Highlights from the 2018 Kappa Kappa Gamma Holiday Homes Tour

A much-anticipated December tradition, the Kappa Kappa Gamma Holiday Homes Tour pairs architecturally significant homes with festive finery by Kansas City’s most gifted floral designers. It’s also a great opportunity to pick up style tips on making our own homes merry and bright. Here is an insider’s look at the four fabulous homes from the 2018 tour.

Don’t miss the 2019 Kappa Holiday Homes Tour on December 4-5. For more information, visit kappahomestour.com

An asymmetrical garland of LED lights and shiny, unbreakable baubles highlights the mantel in the open-air, three-seasons room. Opposite top: Snowflakes, stars, and tassels punctuate the Missoni-print ribbon cascading down the stairs. Opposite bottom: Denim-upholstered chairs pull up to an arrangement of full-blown red roses, pinecones, and fresh greenery. All photos by Judy Revenaugh

Mission Hills Tudor

Doug and Alicia Bastien lightened and refreshed their classic Tudor to breathe easier, so the holiday décor by floral designer Craig Sole was a perfect fit. “I create floral points of view, not stuff everywhere,” says Sole. The festive trimmings look great but are also functional. The ornaments and baubles on the three-season room’s mantel are non-breakable to contend with gusty winds. A plaid garland draping the staircase allows room to hold onto the railing. Vintage golden glass ornaments hanging from the chandelier amplify its glow.


The grand, oval dining room gets a Williamsburg touch with fresh citrus both in the wreaths and the bobeche table arrangements. Opposite top: Gilded Victorian cornucopias and a cascade of luscious lemon ribbon highlight the living room mantel. Opposite bottom: Kids flock to the living room’s game table with its candy land-under-cloche bowl, filled out with tulips and greenery.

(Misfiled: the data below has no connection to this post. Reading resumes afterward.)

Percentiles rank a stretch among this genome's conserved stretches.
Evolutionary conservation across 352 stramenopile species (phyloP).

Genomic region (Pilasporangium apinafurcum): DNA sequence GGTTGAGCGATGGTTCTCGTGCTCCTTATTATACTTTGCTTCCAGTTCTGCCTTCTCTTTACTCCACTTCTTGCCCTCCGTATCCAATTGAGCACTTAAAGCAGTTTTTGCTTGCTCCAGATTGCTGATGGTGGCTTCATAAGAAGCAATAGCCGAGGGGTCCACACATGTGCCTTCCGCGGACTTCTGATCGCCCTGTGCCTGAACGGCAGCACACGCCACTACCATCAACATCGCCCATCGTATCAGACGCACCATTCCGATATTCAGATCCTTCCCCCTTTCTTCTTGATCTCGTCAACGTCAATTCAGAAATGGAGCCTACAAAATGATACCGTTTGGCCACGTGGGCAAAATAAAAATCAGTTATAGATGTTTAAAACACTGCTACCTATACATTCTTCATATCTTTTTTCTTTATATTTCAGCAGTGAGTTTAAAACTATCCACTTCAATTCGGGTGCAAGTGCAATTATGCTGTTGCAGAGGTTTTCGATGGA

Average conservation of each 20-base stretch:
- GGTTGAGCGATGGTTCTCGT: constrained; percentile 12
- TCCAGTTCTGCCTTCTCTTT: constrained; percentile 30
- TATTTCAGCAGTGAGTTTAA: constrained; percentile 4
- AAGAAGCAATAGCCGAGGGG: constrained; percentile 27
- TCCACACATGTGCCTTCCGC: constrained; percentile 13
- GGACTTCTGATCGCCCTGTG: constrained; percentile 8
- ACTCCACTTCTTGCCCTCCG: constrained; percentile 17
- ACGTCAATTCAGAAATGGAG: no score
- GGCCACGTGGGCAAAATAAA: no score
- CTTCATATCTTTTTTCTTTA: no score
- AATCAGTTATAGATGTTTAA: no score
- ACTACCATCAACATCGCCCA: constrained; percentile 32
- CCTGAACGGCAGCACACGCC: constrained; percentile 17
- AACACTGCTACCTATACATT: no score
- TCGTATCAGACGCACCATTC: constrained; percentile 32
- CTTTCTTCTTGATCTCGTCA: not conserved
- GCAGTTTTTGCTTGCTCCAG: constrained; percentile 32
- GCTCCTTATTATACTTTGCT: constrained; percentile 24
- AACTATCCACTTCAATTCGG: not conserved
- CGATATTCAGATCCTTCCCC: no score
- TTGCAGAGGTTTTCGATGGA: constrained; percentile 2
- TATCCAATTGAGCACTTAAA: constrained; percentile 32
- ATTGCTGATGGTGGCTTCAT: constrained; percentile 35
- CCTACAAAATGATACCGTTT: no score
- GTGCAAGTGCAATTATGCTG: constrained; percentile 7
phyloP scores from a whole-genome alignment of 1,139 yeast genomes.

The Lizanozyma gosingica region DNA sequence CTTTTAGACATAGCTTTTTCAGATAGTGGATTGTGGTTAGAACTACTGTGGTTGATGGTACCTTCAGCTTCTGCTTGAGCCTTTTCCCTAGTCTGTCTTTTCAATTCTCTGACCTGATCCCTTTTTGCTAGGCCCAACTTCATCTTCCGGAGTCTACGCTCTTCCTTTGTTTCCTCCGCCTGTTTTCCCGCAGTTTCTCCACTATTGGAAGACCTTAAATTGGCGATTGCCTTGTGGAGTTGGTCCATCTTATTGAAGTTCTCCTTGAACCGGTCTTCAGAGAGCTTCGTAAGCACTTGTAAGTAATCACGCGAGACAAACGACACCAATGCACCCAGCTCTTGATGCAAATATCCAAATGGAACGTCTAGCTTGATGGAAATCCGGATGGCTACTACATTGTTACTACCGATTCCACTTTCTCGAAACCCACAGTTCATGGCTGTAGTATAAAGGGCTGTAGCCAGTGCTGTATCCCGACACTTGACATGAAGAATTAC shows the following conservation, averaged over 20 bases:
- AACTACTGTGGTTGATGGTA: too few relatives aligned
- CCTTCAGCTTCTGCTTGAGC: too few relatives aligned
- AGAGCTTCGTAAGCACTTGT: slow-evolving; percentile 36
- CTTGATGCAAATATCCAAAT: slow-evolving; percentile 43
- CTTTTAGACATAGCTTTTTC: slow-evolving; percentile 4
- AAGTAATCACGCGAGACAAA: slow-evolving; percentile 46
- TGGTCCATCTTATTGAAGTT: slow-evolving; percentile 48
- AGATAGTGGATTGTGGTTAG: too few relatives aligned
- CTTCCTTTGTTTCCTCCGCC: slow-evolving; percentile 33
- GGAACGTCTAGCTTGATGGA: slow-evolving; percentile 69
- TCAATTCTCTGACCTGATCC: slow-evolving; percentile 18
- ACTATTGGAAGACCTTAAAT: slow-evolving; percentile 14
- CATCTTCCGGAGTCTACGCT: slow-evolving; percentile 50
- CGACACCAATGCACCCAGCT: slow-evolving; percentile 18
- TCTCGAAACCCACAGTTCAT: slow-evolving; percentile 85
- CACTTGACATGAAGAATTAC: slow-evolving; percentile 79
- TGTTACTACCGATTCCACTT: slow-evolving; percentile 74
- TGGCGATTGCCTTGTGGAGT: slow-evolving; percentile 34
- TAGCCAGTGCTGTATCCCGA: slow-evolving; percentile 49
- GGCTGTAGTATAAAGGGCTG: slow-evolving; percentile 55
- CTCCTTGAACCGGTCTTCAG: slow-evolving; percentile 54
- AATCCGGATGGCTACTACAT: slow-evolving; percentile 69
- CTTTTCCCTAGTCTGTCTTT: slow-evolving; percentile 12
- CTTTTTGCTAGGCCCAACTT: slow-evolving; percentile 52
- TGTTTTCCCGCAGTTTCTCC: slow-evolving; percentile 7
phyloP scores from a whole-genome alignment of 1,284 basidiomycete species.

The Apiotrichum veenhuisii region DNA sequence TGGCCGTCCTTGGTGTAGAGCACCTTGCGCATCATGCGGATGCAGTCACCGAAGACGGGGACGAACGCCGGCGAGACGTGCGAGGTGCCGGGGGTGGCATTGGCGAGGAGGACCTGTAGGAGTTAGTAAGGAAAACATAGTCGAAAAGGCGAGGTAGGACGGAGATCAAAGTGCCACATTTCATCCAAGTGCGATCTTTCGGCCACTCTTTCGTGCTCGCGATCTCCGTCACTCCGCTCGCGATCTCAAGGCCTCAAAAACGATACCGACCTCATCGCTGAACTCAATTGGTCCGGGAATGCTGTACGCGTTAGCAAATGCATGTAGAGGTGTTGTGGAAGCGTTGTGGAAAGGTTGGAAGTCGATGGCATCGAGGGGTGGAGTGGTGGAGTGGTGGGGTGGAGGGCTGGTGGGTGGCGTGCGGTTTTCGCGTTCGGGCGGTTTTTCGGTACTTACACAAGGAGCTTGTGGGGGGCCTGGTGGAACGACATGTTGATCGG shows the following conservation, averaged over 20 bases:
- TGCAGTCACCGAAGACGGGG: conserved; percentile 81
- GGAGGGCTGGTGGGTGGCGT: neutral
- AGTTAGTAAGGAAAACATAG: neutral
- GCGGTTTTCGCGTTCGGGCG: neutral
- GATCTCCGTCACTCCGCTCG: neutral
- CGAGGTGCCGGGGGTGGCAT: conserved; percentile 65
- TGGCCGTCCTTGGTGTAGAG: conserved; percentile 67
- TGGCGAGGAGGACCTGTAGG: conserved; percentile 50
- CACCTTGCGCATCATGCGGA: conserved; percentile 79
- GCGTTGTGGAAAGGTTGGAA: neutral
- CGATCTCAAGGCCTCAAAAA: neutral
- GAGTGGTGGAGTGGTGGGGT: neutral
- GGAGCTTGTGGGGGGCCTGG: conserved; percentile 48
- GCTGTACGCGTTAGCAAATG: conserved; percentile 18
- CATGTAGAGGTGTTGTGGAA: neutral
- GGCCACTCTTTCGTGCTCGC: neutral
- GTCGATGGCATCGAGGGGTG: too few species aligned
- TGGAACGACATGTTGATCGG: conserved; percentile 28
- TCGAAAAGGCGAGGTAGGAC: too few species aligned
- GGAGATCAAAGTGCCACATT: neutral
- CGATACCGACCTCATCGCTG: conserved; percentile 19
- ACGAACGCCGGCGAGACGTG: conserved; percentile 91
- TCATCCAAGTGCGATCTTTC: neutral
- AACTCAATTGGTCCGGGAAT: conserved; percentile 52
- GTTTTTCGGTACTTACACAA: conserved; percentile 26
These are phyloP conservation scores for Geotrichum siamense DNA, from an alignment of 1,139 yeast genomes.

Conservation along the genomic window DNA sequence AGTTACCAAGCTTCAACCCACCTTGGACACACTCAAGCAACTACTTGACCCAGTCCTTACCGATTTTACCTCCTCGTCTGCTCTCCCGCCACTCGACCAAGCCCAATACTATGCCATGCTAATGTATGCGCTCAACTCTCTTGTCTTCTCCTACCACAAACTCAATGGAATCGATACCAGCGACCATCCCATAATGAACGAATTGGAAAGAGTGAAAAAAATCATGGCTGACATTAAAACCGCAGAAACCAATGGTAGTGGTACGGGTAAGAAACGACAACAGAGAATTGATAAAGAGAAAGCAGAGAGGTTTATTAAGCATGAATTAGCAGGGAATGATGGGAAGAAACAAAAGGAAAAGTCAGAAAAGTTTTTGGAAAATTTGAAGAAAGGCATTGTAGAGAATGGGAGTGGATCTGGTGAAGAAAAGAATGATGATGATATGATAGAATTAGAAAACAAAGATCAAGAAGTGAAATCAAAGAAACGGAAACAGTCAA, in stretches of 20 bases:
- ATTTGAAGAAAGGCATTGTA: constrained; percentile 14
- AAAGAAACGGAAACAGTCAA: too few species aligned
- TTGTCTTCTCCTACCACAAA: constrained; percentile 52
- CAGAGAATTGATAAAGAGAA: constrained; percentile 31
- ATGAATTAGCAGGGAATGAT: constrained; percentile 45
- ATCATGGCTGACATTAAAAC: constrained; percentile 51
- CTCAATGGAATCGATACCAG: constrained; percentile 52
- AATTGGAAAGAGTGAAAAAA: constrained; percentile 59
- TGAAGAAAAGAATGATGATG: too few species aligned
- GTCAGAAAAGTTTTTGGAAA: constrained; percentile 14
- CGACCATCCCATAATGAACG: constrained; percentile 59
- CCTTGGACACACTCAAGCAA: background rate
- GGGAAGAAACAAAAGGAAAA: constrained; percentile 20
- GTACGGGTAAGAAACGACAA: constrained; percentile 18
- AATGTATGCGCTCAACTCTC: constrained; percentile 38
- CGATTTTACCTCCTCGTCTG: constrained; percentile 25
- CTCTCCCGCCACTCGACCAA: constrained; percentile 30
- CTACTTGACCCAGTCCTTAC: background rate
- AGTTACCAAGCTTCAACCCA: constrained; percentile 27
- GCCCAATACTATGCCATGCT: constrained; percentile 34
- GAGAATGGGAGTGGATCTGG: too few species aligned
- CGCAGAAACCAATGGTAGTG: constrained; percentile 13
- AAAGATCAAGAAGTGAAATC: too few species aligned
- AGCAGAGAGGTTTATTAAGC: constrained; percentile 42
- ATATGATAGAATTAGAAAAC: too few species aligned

Historic Italian Renaissance

Trey and Rebecca Bowen took on a Kansas City home with lots of history; designer Zakk Hoyt of The Polished Rake heightened it, borrowing from colonial, Imperial Russian, and Victorian times. The classic blue-and-white furnishings throughout the entertaining spaces get a zing from lemon and orange accents. “We wanted the tour guests to feel like they were at a fabulous party, elegant but with lots of fun touches harkening back to the Pendergast era,” Hoyt says. “We wanted to play off tradition but also feel young, down to the six-foot-tall tulipiere in the front hall.”


Freeform greenery and gold-leafed pomegranates soften the geometric lines of the dining room. Opposite top: Over the television and stacked-stone fireplace, Kahler chose a lyric shape for the gilded baby’s breath, Manzanita branches, and a fresh greenery swag. Opposite bottom: With a view from the dining room, the pool features floating wreaths with votive candles and a fire bowl at each corner.

Leawood Contemporary

Angela Hurt and Hillary Stamper worked with Amyann Kahler of Daylight Mind Design to make their home festive without fuss. “My take on floral design is a much more modern one,” Kahler says. “I use lush green accents—nothing overdone—to keep it simple.” The home’s neutral tones got a judicious punch of color and a little golden glow. In the dining room, Kahler hung glass icicles and evergreen sprigs from the chandelier, filling golden urns with roses and amaryllis in loose, free arrangements on the console. Red table linens, Christmas stockings, and throw pillows provide a simple way to up the holiday ante.


The fresh lemon-leaf garland at the kitchen entrance won’t shed and dries to a beautiful sage green. Opposite top: Amaryllis, amaryllis, amaryllis. Nothing says ‘festive’ like amaryllis. Opposite bottom: A holiday home starts with a welcome of cedar greenery, red ribbons, and candy canes.


Looking out over Gilham Park, the home of Chris and Tracey Vaeth is like a farmhouse in the city, says floral designer Brian Morley from Bergamot and Ivy Designs. That inspired him to channel It’s a Wonderful Life with traditional Christmas décor with a modern twist. “I use lemon leaf and cedar for garlands,” he says. “They have a wonderful drape and do not drop. The cedar also has a wonderful scent.” In the kitchen, Morley paired amaryllis with red and coral peonies from New Zealand that “look like silk,” he says. Winterberry, an American deciduous holly that sheds its leaves but keeps fantastic red berries, is also a favorite. “Highlight family traditions so that they become touchstones every year,” he advises.